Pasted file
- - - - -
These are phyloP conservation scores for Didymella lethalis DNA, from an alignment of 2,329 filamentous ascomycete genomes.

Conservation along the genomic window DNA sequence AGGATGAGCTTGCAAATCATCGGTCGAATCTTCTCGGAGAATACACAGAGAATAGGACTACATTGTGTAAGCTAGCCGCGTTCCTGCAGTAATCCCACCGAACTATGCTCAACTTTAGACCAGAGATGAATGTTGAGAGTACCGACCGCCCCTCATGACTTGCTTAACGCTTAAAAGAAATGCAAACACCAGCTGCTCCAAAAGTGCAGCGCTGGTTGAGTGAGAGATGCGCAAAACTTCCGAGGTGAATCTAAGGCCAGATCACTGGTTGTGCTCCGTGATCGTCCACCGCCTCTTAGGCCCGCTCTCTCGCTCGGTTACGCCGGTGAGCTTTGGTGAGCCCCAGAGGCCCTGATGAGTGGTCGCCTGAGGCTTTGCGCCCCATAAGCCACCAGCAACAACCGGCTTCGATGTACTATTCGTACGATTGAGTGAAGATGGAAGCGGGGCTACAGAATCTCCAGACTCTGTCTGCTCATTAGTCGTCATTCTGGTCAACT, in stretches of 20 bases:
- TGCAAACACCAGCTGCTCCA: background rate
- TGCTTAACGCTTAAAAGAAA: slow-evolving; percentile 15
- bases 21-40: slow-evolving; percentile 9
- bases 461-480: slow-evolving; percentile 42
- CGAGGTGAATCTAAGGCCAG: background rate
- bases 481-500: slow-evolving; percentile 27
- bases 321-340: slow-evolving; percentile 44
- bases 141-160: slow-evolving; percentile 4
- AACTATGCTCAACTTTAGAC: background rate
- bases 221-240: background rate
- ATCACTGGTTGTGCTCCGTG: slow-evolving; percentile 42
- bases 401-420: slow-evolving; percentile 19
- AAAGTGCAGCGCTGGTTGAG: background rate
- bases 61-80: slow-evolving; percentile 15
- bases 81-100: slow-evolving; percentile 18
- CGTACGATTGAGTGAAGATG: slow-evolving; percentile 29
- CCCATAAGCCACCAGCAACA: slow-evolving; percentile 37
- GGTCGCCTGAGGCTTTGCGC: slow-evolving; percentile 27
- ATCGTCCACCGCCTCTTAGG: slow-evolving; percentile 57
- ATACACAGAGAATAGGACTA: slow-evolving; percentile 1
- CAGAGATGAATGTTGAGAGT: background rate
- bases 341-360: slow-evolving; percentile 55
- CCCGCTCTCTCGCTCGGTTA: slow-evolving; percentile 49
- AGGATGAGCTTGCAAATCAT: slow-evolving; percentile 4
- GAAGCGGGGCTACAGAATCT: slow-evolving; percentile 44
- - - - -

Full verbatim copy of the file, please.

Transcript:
These are phyloP conservation scores for Didymella lethalis DNA, from an alignment of 2,329 filamentous ascomycete genomes.

Conservation along the genomic window DNA sequence AGGATGAGCTTGCAAATCATCGGTCGAATCTTCTCGGAGAATACACAGAGAATAGGACTACATTGTGTAAGCTAGCCGCGTTCCTGCAGTAATCCCACCGAACTATGCTCAACTTTAGACCAGAGATGAATGTTGAGAGTACCGACCGCCCCTCATGACTTGCTTAACGCTTAAAAGAAATGCAAACACCAGCTGCTCCAAAAGTGCAGCGCTGGTTGAGTGAGAGATGCGCAAAACTTCCGAGGTGAATCTAAGGCCAGATCACTGGTTGTGCTCCGTGATCGTCCACCGCCTCTTAGGCCCGCTCTCTCGCTCGGTTACGCCGGTGAGCTTTGGTGAGCCCCAGAGGCCCTGATGAGTGGTCGCCTGAGGCTTTGCGCCCCATAAGCCACCAGCAACAACCGGCTTCGATGTACTATTCGTACGATTGAGTGAAGATGGAAGCGGGGCTACAGAATCTCCAGACTCTGTCTGCTCATTAGTCGTCATTCTGGTCAACT, in stretches of 20 bases:
- TGCAAACACCAGCTGCTCCA: background rate
- TGCTTAACGCTTAAAAGAAA: slow-evolving; percentile 15
- bases 21-40: slow-evolving; percentile 9
- bases 461-480: slow-evolving; percentile 42
- CGAGGTGAATCTAAGGCCAG: background rate
- bases 481-500: slow-evolving; percentile 27
- bases 321-340: slow-evolving; percentile 44
- bases 141-160: slow-evolving; percentile 4
- AACTATGCTCAACTTTAGAC: background rate
- bases 221-240: background rate
- ATCACTGGTTGTGCTCCGTG: slow-evolving; percentile 42
- bases 401-420: slow-evolving; percentile 19
- AAAGTGCAGCGCTGGTTGAG: background rate
- bases 61-80: slow-evolving; percentile 15
- bases 81-100: slow-evolving; percentile 18
- CGTACGATTGAGTGAAGATG: slow-evolving; percentile 29
- CCCATAAGCCACCAGCAACA: slow-evolving; percentile 37
- GGTCGCCTGAGGCTTTGCGC: slow-evolving; percentile 27
- ATCGTCCACCGCCTCTTAGG: slow-evolving; percentile 57
- ATACACAGAGAATAGGACTA: slow-evolving; percentile 1
- CAGAGATGAATGTTGAGAGT: background rate
- bases 341-360: slow-evolving; percentile 55
- CCCGCTCTCTCGCTCGGTTA: slow-evolving; percentile 49
- AGGATGAGCTTGCAAATCAT: slow-evolving; percentile 4
- GAAGCGGGGCTACAGAATCT: slow-evolving; percentile 44